Short-term funds show stress as default looms
Oct. 09, 2013
NEW YORK (AP) — Fidelity Investments, America's largest money market mutual fund manager, has sold all of its short-term U.S. government debt — the latest sign that investors are increasingly nervous about the possibility of a government default.
Money market portfolio managers at Fidelity Investments started selling off short-term U.S. government debt a couple of weeks ago, Nancy Prior, president of Fidelity's Money Market Group, said Wednesday. While Fidelity expects the debt ceiling issue to be resolved, the Boston-based asset manager said it has taken steps to protect investors.
"We expect Congress will take the steps necessary to avoid default, but in our position as money market managers we have to take precautionary measures," Prior said.
Fidelity, which manages $430 billion in money market mutual funds, has taken similar actions in the past. The most recent instance was in the summer of 2011, when the U.S. government came close to a default and Standard & Poor's downgraded America's credit rating, Prior said.
Prior said that Fidelity no longer holds any U.S. debt that comes due in late October or early November, the window considered by many investors to be the most exposed if the government runs out of money to pay its debts.
Money market funds are a significant part of the U.S. financial system. Individuals and institutional investors have roughly $2.685 trillion invested in the funds, according to data from the Investment Company Institute.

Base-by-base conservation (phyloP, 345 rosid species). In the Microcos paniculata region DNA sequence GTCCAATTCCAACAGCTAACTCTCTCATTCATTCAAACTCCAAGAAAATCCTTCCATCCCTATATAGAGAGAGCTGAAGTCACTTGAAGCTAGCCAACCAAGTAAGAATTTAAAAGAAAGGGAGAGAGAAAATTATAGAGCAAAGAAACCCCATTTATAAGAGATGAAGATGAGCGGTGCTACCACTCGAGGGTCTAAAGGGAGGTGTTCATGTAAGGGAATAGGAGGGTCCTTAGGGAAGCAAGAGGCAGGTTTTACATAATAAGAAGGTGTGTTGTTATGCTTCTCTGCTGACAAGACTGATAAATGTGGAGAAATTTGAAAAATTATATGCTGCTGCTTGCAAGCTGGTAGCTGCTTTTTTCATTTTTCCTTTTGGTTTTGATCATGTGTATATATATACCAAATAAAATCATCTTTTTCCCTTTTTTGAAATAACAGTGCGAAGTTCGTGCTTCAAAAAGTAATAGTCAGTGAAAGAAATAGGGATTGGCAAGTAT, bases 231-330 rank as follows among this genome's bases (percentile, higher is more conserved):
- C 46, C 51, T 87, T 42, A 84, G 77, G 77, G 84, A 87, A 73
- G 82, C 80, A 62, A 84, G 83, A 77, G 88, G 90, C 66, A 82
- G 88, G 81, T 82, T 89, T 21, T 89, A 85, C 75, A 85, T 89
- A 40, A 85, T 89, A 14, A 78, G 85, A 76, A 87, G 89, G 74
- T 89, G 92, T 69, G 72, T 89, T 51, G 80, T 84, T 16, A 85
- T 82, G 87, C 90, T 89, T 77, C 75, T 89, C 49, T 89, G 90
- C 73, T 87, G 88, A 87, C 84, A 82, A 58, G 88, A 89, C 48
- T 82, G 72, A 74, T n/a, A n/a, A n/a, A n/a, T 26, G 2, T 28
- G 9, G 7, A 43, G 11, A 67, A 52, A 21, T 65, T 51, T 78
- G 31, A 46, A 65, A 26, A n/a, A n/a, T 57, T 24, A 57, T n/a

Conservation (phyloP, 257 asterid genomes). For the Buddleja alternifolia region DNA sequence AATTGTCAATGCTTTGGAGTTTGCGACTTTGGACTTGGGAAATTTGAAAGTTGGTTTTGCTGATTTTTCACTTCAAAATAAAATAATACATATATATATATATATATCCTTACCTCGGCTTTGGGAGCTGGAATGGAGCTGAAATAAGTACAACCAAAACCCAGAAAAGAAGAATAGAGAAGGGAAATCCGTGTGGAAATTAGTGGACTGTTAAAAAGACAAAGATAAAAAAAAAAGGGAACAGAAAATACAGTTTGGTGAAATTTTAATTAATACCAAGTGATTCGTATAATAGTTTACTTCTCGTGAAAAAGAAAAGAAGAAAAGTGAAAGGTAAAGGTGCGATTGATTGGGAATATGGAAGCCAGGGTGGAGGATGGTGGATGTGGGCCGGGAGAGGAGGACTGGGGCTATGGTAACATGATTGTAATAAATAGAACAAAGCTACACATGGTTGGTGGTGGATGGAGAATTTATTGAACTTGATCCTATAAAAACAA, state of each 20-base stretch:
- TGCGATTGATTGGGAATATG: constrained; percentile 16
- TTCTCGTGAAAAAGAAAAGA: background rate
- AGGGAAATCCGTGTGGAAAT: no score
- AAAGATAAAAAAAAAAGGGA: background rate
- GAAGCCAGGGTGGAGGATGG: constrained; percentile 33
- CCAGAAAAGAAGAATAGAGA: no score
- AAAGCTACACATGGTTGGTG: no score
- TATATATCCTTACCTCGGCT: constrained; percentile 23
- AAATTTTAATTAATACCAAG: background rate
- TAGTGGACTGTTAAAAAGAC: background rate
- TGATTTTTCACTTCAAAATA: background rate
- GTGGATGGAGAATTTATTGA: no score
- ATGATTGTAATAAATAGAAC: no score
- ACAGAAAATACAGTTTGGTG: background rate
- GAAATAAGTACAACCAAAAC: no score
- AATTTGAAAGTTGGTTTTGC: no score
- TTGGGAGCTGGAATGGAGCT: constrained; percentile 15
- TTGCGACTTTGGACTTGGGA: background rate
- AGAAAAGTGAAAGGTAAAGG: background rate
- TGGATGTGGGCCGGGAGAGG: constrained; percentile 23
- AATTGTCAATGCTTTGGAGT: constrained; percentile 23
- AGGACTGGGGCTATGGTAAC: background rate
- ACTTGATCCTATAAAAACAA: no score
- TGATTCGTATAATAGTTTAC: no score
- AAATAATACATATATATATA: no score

Money market funds are typically ultra-safe places to park money. They invest primarily in short-term debt that can be easily bought and sold, such as U.S. Treasurys or commercial paper, debt issued by large companies to fund their day-to-day expenses. In a money market fund, investors expect to get back every dollar they invest.
The U.S. Treasury has warned it will run out of money if Congress does not agree to raise a $16.7 trillion cap on borrowing by Oct. 17 and allow it to issue more debt.
The worry has other parts of the market showing signs of stress. Like Fidelity, other investors have tried to limit their exposure to U.S. government debt that comes due this month, with the heaviest selling occurring in one-month Treasury bills. The yield on the one-month T-bill jumped to 0.27 percent Wednesday, its highest level since the 2008 financial crisis. The yield was nearly zero at the beginning of the month.
Money market mutual fund managers don't want to be caught holding U.S. government debt that comes due around the time the government hits the debt ceiling. They fear that the government may not be able to pay back bond holders, said Gabriel Mann at the Royal Bank of Scotland Group.
"Investors are buying protection," Mann said, referring to growing demand for insurance against the U.S. defaulting on its debt __ a security known on Wall Street as a credit default swap.
Overnight interest rates in the repo market, used by banks to fund day-to-day lending, shot up to 0.12 percent Wednesday from 0.04 percent at the beginning of the month.
The increase is partly because some banks have stopped accepting some U.S. Treasurys as collateral, or are requiring more collateral, to borrow.
Not all investors are worried though.
"We're doing just the opposite ... probably buying what Fidelity is selling," Bill Gross, co-founder of PIMCO, the world's largest bond fund manager, said Wednesday in an interview with CNBC.
Gross said the odds are a million to one that the U.S. will not default on its debt.